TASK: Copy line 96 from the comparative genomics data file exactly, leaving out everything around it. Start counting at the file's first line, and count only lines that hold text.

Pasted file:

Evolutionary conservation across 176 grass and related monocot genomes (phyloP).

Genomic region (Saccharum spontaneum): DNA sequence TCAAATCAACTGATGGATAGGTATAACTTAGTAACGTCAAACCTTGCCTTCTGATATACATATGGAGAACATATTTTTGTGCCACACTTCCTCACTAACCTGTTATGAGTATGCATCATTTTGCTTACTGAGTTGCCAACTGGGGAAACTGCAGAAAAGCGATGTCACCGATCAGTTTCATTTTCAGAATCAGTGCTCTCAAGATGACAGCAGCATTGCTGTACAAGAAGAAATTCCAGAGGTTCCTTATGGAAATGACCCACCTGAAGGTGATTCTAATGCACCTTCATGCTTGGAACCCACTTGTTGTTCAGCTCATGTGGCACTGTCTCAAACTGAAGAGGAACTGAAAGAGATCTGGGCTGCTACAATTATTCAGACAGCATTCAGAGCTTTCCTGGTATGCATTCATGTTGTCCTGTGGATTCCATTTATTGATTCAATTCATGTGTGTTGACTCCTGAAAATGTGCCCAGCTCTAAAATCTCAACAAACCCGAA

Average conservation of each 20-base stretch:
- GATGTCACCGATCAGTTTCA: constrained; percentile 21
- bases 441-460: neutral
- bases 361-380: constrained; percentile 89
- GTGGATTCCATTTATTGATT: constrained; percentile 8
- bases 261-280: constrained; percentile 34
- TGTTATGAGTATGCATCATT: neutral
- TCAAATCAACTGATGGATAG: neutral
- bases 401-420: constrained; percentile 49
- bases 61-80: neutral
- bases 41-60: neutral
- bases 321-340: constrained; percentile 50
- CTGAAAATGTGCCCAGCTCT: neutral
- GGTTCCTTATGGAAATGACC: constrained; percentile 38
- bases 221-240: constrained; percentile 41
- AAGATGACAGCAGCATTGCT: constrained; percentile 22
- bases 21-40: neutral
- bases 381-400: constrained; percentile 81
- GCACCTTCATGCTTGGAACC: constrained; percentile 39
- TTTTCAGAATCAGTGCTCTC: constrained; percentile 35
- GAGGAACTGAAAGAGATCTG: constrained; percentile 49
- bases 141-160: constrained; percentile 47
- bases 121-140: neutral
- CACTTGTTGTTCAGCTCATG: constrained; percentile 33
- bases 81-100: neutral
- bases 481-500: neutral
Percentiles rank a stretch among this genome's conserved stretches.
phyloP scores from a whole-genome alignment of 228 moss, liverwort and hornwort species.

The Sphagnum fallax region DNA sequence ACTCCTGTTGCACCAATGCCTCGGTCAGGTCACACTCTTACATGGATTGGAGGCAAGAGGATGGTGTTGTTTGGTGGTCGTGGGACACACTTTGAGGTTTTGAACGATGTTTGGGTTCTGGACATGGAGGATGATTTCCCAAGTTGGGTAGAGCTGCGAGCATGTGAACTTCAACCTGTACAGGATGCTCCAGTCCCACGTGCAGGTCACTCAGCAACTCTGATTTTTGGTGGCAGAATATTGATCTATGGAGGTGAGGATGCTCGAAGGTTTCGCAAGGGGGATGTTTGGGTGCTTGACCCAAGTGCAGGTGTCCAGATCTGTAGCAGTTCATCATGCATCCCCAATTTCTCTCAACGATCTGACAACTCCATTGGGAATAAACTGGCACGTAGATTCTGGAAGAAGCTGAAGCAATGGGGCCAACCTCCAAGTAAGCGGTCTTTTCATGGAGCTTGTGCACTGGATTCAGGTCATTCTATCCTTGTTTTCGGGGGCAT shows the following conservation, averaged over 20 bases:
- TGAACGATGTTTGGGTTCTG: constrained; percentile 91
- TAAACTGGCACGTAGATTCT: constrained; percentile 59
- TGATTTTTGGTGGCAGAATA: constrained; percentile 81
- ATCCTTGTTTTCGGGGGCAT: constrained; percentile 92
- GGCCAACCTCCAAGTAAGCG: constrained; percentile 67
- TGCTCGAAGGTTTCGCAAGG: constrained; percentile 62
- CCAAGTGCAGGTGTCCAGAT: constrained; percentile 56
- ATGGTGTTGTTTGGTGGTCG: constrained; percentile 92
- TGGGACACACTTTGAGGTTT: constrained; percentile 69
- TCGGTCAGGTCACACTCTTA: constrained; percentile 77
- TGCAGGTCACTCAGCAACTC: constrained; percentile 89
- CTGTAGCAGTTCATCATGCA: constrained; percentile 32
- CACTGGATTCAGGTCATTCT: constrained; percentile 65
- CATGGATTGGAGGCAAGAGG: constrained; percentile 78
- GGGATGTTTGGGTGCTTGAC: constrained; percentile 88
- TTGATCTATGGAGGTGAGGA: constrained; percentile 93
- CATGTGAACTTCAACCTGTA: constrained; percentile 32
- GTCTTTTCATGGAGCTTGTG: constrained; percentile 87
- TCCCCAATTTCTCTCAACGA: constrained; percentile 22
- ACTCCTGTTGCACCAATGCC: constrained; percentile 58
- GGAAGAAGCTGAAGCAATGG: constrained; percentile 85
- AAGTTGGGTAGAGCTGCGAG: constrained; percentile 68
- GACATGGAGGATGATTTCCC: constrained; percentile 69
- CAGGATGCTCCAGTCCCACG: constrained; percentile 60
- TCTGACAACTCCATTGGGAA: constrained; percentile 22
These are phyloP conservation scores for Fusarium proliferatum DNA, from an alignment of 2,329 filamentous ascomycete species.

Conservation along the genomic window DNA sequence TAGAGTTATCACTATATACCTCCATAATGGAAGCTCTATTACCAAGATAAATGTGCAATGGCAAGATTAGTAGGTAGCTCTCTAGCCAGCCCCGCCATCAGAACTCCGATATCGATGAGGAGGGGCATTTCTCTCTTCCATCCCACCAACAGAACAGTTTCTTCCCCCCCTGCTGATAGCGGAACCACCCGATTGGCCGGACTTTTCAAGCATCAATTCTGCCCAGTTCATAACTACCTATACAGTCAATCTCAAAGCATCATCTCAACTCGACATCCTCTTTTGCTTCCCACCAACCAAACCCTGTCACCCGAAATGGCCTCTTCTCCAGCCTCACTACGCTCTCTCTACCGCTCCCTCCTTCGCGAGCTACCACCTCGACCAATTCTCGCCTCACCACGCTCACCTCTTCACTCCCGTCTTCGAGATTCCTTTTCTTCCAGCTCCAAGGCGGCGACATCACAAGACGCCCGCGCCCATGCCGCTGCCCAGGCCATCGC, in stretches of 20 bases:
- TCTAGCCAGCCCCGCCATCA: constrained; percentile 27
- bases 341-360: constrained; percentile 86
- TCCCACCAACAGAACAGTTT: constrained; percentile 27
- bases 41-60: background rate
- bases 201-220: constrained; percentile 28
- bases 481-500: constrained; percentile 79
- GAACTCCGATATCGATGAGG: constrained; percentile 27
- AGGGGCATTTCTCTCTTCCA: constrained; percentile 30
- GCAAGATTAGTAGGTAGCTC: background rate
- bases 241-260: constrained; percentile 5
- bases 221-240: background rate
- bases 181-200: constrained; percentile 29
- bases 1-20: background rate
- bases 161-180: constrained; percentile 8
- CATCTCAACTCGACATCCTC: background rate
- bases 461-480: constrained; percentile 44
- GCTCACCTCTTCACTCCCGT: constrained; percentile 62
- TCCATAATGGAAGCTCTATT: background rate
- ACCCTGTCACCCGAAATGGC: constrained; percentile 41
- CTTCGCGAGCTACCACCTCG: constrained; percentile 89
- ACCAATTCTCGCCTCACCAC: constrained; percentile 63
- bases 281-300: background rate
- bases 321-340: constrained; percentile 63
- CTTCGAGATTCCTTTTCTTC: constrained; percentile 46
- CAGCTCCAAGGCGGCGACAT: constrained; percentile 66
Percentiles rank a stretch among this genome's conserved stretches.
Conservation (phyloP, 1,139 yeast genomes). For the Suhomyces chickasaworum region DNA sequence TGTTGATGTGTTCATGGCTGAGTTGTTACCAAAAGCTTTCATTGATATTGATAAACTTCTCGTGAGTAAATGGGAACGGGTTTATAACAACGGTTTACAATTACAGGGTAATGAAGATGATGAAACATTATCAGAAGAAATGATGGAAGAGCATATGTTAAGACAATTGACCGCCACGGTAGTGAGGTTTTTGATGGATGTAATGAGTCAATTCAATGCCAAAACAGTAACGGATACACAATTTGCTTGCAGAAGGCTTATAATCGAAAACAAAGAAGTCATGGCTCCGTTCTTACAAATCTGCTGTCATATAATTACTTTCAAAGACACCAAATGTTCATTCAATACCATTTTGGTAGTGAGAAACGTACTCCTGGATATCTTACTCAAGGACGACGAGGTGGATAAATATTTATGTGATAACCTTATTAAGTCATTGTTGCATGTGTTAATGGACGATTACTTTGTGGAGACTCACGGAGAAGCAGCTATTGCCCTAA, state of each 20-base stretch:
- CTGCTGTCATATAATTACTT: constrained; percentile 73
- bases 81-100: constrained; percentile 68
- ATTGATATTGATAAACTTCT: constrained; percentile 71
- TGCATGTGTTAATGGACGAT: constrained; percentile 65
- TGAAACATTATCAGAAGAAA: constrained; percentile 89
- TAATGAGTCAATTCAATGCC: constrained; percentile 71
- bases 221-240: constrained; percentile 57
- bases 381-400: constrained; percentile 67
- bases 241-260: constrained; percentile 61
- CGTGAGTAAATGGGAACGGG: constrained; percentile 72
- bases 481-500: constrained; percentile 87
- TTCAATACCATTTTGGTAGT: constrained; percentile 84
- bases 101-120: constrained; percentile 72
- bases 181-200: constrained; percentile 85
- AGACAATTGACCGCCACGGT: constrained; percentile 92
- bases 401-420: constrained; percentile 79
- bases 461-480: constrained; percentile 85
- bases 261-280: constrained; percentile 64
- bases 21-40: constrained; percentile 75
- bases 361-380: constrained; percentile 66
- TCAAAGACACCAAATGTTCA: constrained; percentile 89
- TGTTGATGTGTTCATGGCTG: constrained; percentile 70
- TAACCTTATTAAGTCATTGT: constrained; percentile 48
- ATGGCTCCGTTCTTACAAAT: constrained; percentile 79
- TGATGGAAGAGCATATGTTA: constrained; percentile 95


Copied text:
- bases 481-500: constrained; percentile 87